Researchers at UCSB have recently developed biosensors that can better detect concentration levels of certain molecular markers.

Chemistry professor Kevin Plaxco and lead author of the study Alexis Vallée-Bélisle have made significant improvements in biosensors. The improvements allow for more accurate diagnostic tests when monitoring patient health and will help guide physicians toward more appropriate disease treatment.

Current biosensors are not able to measure very large or very small variations in target molecular marker concentrations. By developing sensors that have such capabilities, Plaxco, Vallée-Bélisle and their team hope to increase the sensitivity of medical testing.

“One of the limitations of current biosensors is their precision, which is confined to a fixed, well-defined ‘dynamic range’ of target concentrations,” Vallée-Bélisle said in an email. “Specifically, the useful dynamic range of typical biomolecule binding events spans an 81-fold range of target concentrations. Our improved sensors can now detect variation of target concentration by up to 1,000,000-fold or be much more precise and detect very small changes in target concentration.”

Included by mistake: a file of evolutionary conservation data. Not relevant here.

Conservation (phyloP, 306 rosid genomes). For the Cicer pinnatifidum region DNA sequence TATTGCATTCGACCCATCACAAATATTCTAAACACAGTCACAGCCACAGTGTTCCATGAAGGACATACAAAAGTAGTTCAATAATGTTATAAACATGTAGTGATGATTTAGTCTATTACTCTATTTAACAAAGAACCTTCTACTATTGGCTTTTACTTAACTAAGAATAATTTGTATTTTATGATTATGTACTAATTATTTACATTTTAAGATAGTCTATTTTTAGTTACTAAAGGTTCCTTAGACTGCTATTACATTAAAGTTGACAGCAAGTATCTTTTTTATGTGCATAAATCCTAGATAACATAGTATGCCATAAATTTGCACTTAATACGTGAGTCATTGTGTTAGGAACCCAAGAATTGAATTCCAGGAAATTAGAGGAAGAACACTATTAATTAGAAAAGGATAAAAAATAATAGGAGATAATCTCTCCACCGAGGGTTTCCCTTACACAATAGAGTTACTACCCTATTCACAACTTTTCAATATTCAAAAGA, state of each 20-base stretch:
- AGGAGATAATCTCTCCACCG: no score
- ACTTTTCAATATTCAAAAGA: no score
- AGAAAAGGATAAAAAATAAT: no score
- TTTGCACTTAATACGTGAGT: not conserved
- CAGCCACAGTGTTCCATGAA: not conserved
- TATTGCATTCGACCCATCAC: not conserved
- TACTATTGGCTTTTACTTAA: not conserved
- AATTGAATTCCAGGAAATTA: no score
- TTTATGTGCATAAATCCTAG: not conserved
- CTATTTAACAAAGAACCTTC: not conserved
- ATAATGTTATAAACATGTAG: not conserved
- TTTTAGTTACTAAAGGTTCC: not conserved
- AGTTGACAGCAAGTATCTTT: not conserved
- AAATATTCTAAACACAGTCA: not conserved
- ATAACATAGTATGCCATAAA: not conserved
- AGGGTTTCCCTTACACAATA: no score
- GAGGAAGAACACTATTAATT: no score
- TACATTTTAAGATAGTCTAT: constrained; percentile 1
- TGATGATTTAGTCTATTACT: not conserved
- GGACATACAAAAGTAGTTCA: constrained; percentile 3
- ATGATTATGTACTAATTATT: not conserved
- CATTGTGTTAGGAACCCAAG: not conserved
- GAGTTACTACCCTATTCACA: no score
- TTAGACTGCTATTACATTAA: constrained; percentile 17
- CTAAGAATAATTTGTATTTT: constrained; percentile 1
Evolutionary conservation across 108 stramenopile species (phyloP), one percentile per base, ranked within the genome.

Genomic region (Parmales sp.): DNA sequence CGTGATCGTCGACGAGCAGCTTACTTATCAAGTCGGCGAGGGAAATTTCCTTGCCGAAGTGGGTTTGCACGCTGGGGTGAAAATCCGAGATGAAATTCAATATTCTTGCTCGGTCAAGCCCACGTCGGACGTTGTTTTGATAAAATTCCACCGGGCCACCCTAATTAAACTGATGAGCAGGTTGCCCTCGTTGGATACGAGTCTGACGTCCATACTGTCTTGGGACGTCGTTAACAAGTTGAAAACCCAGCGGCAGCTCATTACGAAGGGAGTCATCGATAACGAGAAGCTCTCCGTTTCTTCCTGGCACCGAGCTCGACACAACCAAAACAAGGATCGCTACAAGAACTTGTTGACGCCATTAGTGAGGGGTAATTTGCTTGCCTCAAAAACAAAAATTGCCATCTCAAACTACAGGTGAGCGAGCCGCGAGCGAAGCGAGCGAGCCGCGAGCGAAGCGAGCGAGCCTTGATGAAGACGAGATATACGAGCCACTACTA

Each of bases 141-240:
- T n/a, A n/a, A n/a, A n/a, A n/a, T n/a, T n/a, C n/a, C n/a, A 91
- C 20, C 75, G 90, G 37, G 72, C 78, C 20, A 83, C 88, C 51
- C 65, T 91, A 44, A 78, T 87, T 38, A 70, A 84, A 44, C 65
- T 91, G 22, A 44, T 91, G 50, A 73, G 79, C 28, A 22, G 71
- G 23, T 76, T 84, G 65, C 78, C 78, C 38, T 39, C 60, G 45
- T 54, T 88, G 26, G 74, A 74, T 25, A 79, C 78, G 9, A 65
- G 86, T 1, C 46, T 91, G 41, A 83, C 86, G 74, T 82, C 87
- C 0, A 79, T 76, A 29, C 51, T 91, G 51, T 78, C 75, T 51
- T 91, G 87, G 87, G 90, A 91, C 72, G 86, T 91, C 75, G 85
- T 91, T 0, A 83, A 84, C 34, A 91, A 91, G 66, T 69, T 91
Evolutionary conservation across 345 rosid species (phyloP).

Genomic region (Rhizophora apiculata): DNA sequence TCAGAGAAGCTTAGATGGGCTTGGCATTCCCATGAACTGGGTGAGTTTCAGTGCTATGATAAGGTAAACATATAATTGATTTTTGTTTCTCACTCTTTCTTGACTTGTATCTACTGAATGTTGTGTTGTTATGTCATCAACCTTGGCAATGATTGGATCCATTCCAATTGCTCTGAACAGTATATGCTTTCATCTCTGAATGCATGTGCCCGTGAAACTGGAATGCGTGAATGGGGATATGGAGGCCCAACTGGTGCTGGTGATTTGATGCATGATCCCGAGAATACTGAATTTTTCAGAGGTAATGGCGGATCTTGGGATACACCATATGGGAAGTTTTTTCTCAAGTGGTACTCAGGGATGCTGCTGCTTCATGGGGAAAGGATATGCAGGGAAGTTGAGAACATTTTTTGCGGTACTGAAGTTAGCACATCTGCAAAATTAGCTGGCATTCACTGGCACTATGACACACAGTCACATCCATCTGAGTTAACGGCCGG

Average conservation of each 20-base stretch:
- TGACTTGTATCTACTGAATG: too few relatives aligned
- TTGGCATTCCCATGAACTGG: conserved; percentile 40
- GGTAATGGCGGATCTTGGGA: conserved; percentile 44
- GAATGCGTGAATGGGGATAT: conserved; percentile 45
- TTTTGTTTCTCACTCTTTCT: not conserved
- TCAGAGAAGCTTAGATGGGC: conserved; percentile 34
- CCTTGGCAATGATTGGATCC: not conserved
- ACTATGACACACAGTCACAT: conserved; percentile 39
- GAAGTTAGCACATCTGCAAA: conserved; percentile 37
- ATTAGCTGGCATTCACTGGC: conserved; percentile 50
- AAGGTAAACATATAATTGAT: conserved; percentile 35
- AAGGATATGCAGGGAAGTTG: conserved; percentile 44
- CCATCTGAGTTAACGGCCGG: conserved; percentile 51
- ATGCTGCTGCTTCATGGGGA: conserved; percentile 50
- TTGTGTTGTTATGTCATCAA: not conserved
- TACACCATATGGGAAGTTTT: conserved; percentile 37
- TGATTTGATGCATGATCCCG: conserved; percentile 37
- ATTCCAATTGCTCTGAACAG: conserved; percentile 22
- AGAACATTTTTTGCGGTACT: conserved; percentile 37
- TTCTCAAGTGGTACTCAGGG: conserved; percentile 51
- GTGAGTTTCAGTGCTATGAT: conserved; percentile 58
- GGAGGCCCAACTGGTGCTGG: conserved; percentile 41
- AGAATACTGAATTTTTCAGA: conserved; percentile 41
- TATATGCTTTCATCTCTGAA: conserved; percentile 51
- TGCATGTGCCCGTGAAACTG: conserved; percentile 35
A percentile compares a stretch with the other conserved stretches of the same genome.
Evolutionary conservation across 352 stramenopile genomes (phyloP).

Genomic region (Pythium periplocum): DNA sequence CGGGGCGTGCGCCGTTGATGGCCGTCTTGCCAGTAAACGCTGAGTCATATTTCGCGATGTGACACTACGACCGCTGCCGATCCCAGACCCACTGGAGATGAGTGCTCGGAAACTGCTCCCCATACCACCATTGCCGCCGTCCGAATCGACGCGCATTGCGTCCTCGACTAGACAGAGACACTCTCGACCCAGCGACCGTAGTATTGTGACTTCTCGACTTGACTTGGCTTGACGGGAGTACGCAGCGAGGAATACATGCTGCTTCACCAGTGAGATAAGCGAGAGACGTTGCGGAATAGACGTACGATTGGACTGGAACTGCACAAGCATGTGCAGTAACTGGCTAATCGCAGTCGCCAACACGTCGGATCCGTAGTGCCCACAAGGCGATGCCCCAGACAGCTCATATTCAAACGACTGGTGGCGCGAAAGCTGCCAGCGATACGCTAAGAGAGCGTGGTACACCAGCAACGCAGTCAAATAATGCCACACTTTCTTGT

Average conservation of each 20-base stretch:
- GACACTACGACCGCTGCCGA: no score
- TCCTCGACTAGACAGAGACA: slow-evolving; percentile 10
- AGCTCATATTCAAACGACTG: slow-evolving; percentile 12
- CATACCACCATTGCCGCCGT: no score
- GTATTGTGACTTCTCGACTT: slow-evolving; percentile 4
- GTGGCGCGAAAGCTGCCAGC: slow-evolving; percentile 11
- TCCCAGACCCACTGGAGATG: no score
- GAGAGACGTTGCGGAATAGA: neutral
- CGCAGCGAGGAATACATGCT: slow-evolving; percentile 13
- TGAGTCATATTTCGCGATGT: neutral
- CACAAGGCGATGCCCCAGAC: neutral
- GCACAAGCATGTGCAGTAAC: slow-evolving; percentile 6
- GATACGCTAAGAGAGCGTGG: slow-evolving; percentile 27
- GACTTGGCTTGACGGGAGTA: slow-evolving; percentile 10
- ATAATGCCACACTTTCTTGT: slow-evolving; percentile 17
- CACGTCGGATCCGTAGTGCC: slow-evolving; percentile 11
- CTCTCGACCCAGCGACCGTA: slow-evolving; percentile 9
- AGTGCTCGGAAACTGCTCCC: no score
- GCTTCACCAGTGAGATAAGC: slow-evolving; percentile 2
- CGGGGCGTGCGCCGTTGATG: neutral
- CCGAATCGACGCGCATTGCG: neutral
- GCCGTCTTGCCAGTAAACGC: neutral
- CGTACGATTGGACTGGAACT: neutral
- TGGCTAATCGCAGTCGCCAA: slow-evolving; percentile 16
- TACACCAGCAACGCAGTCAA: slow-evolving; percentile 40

A key breakthrough for the researchers was the result of observing nature. The researchers observed that organisms are better able monitor their surroundings by using multiple receptors with different affinities for the same target molecule. Upon witnessing this natural phenomenon, the team proceeded to mimic this method in the lab.

“Nature combines in a very elegant way multiple receptors, each displaying a different affinity for their common target,” Vallée-Bélisle said in a press release. “So that is what we did.”

The researchers mimicked nature by combining sets of molecular beacons — types of biosensors used to detect DNA mutations — that all bind to the same target molecule with differing affinities, enabling the creation of sensors with specific dynamic ranges. Additionally, the research team built sensors with ‘custom’ dynamic ranges, in which sensors are insensitive to a certain range of concentrations but highly sensitive in detecting concentrations above or below the selected concentration range.

“That the dynamic range of biosensor is no longer limited to an 81-fold dynamic range,” Vallée-Bélisle said. “We can engineer any optimized dynamic range that we want.”

Despite the breakthroughs already achieved, the researchers hope to improve upon their own findings in the future. By observing the way that nature already senses the concentration of various molecules, the team hopes to continue finding new ways of increasing the sensitivity of biosensors.

“We are now working on designing even more precise biosensors by mimicking allosteric mechanisms, another strategy used by nature,” Vallée-Bélisle said.